Love on a Full Stomach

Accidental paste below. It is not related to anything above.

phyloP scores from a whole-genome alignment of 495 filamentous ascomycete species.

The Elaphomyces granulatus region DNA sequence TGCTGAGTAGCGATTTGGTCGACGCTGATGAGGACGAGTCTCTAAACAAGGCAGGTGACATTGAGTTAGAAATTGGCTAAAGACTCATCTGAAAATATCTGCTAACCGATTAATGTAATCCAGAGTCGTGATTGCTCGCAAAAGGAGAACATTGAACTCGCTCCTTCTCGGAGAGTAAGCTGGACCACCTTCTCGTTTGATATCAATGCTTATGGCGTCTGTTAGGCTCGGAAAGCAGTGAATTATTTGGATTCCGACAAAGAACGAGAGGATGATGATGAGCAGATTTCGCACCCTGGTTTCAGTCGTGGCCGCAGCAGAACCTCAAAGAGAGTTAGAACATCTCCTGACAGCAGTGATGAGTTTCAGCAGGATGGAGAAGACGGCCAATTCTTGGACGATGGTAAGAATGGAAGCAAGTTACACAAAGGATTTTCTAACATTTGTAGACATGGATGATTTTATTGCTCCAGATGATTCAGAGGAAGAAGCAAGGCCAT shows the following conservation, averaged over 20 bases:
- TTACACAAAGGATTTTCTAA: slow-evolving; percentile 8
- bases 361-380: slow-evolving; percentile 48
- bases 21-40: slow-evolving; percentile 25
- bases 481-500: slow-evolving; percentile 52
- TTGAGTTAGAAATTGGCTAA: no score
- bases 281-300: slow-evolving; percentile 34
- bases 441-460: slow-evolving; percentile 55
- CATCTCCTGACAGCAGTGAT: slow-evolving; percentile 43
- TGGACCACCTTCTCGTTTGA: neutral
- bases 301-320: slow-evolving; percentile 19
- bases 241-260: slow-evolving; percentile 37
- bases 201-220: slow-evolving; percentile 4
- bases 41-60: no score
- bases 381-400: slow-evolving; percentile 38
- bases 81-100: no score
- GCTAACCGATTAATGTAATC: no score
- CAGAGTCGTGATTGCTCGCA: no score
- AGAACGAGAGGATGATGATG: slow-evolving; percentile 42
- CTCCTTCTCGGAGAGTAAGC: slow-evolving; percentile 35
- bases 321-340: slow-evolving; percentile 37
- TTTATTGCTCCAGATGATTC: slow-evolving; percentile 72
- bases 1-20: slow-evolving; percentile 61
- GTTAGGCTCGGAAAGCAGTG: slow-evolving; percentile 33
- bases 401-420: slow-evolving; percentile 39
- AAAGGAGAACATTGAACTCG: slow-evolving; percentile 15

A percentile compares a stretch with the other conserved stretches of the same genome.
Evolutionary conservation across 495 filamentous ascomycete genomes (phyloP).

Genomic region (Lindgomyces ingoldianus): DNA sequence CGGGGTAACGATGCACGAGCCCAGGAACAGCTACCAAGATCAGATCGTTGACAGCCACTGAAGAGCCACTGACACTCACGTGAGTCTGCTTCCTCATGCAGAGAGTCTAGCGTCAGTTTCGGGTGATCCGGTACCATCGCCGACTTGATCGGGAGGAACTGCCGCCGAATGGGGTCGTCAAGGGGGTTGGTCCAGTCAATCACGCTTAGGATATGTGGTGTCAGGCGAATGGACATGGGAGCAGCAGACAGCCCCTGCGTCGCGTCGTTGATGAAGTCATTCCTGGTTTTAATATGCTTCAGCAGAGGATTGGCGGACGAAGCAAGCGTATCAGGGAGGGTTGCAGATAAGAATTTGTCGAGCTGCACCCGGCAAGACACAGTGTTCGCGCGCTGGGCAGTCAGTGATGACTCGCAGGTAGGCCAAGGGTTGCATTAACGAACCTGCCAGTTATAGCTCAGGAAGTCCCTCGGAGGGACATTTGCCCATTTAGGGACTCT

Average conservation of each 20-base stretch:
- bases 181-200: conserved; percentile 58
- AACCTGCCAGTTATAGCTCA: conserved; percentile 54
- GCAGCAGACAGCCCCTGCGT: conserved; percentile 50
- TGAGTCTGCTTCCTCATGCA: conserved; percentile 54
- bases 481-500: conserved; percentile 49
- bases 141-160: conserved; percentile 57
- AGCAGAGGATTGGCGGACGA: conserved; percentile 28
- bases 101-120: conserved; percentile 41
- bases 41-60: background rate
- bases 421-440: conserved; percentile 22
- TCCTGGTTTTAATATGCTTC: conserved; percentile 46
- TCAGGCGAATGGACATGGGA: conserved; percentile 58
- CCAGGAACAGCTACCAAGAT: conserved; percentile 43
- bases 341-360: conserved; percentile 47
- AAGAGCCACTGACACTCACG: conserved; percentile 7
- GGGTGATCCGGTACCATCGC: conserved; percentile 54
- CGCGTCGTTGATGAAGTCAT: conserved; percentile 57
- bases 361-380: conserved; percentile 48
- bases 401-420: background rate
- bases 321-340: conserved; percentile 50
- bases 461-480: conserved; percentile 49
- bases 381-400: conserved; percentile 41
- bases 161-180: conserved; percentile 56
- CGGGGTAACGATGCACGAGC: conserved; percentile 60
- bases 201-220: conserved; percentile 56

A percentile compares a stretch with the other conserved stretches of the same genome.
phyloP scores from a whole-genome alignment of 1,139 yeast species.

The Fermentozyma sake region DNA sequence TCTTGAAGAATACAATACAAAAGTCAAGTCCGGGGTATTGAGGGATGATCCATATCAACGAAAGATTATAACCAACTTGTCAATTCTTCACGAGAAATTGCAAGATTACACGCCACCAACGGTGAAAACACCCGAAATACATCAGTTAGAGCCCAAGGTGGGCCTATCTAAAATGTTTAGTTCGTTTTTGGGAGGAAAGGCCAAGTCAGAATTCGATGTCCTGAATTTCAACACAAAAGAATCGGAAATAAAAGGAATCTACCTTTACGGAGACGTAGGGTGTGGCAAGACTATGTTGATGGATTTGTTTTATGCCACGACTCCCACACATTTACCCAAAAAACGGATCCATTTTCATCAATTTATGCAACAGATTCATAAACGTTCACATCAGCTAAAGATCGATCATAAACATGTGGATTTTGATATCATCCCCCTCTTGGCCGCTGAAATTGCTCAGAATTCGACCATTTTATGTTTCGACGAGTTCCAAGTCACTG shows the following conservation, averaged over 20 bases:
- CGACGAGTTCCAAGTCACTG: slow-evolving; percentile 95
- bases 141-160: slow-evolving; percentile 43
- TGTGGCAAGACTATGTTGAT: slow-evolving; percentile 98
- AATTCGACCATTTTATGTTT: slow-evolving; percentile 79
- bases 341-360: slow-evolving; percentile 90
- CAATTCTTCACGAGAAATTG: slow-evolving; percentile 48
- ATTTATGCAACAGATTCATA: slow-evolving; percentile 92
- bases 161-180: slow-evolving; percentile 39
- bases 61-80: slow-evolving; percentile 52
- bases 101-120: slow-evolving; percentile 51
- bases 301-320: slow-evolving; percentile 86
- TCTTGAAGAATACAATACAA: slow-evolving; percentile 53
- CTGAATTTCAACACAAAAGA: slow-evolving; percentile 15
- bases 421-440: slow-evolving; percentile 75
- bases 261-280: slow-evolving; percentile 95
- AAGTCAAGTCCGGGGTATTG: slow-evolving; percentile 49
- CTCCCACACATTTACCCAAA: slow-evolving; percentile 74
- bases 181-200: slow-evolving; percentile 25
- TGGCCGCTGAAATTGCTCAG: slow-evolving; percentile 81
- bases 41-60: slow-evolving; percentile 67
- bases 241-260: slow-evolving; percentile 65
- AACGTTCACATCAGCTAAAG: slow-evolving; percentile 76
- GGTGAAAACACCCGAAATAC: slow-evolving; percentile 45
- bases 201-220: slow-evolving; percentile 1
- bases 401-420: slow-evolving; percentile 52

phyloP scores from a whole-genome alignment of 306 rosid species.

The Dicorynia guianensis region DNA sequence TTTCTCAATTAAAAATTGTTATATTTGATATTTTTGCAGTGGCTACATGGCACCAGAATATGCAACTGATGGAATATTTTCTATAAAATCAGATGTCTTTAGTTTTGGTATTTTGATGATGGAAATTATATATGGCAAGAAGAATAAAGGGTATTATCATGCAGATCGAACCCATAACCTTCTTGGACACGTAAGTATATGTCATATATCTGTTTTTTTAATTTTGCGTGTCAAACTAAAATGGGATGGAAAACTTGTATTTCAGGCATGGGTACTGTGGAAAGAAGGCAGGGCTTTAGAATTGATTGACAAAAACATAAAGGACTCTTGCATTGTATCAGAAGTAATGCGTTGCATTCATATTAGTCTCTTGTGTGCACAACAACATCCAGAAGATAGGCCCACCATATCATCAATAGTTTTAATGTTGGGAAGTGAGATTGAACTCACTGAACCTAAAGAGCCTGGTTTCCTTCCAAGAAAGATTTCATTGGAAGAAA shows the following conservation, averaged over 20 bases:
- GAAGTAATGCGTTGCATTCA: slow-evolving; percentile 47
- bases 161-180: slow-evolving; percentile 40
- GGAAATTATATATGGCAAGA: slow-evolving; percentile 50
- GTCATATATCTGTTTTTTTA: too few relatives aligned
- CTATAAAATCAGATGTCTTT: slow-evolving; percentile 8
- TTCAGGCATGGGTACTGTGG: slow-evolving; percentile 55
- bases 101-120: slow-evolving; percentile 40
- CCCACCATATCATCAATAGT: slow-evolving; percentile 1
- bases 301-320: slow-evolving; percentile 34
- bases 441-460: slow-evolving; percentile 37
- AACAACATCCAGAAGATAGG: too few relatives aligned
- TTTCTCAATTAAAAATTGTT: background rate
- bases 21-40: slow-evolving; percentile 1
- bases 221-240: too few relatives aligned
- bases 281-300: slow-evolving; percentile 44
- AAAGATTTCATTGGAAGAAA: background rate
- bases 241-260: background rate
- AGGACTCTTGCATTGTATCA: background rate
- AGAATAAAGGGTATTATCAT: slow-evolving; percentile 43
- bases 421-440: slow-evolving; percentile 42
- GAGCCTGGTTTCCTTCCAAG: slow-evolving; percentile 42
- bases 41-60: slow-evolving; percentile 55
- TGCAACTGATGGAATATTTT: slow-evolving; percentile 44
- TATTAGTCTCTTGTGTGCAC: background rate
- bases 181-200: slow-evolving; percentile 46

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“Amazing! You know about cassoulet! You see, that’s where I come from, where we make the best cassoulet. In the world.” I have been trying to leave this bar where I’ve been cornered by a loud-mouth American and his girl friend, who may not actually be his girl friend yet, who are explaining their upcoming infidelity—at least he is. It’s complicated business and not very pretty, involving being high-school sweeties back in the day, except they weren’t, you see, because he was a loser and she was the number one cheerleader or Queen of the May. But they found each other somehow online, the incubator of endless criminal enterprises, and here they are in Paris contemplating, about thirty years later, what to do next and explaining to a total stranger—that would be me with my halting English—that he has no qualms about lying to the live-in girlfriend in Geneva while she admits to being a little uncomfortable with what she has had to tell her husband back in the States about a trade show, even if she is going to one and even if he is her third husband and they’re more like business partners than a married couple. So: I’ve been trying to escape for good reason—and besides the people in this side-street bar in Montparnasse, excluding the loud-mouth and his girl friend or not, depending, are too well dressed and too international for my taste. No one is speaking his native language, except the loud-mouth, which leads to a howling chorus of broken dialects, including the cassoulet Frenchman who is speaking booming, exclamation-pointed English to the almost-French–speaking American ladies and complimenting them on their knowledge of the existence of cassoulet. It’s hard to know why this should be amazing since one of them, the youngest, has evidently just finished eating one. I hope they will tell him about Philly cheese-steaks and offer him a similar compliment when he confesses to a weakness for them, not to mention singing along with Danny and the Juniors. It’s worth waiting around for another few minutes just to see what he will say next. The same thing, as it happens. He’s from the South, near Castelnaudary, where cassoulet may have been invented and in any event it is loved, prized, and eaten at all times of the day and night, in season and out, come hell or high water, en ventre sa mère, more or less. “We call it the international capital of cassoulet, you know,” he tells the American ladies who seem to represent three generations and three varying abilities of French, which they insist on speaking to him, but not about cassoulet. They are telling him, in brief spurts that seem unconnected, about an international candy expo coming up shortly, the recent unveiling of the latest Michelin Guide Rouge which may or may not have led to a suicide by a demoted chef, and three restos étoilés where the great feasts are now twenty percent off because of the hard times, the lack of tourists, and of course a desire to stay thin. Or so it seems. Each lady blurts something, then turns to her companions. Or they were. Actually they are discussing the check, getting it, paying it, and leaving, all to the background drone of his offering a distinction between the cassoulet made with lots of mutton and the other made with more confit de canard, which, of course, he favors. I imagine he is about to insist that the white beans must be gathered only by the light of the silvery moon, but it is clear that he is delivering his gift of cassoulet passion to the youngest of the American ladies, a good-looking woman, maybe thirty-five or forty, who looks less than thrilled and slightly queasy, as if a combination of too much to drink—the barman is proud of his American cocktails with Bourbon and fruit—too much talk of cassoulet after her own heavy meal, and too much Monsieur from Castelnaudary have given her des gaz. She says as much out loud. Uproar and oh dear! Even Australians don’t talk about having gas in public. Her American solecism stops all conversation for a radius of three tables from hers for a moment, except for M. White Beans himself who is growing more ardent the queasier jolie madame becomes. Perhaps he believes that eating a good cassoulet or even hearing one described is reason to have des gaz and perfectly normal in his experience—actually a sign of appreciation of the pride of the tables of Castelnaudary, not to mention Carcassonne and Toulouse, and several obscure villages known only to the… who cares? And don’t the Japanese burp after a fine meal, or is that a canard, as in cassoulet? But it is fascinating, or maybe just amazing, to hear a bore and, I guess, a drunk, attempting to seduce a woman by describing one of the heaviest dishes in the world, especially when she has made it clear by word and contorted facial expression that her tum is full and maybe ready to do something explosive but less than romantic. He must want to tell her how beautiful she is, how desirable, how something, but he has lost the words and has only a recipe up his sleeve or on his tongue or perhaps is so deeply in love with white beans and mutton and fat poultry that he can’t think straight. Or he can’t understand that a belly full of bean stew is a prelude to deep sleep, solo, not an invitation to foreplay or a pas de deux. Or he is scared out of his wits, but can’t bear to stop. Whatever the reason, I give him credit and make a mental note that he is the most boring Frenchman I have ever heard in my life, maybe the most boring person ever, period. I also feel he deserves some extra credit for distracting me…
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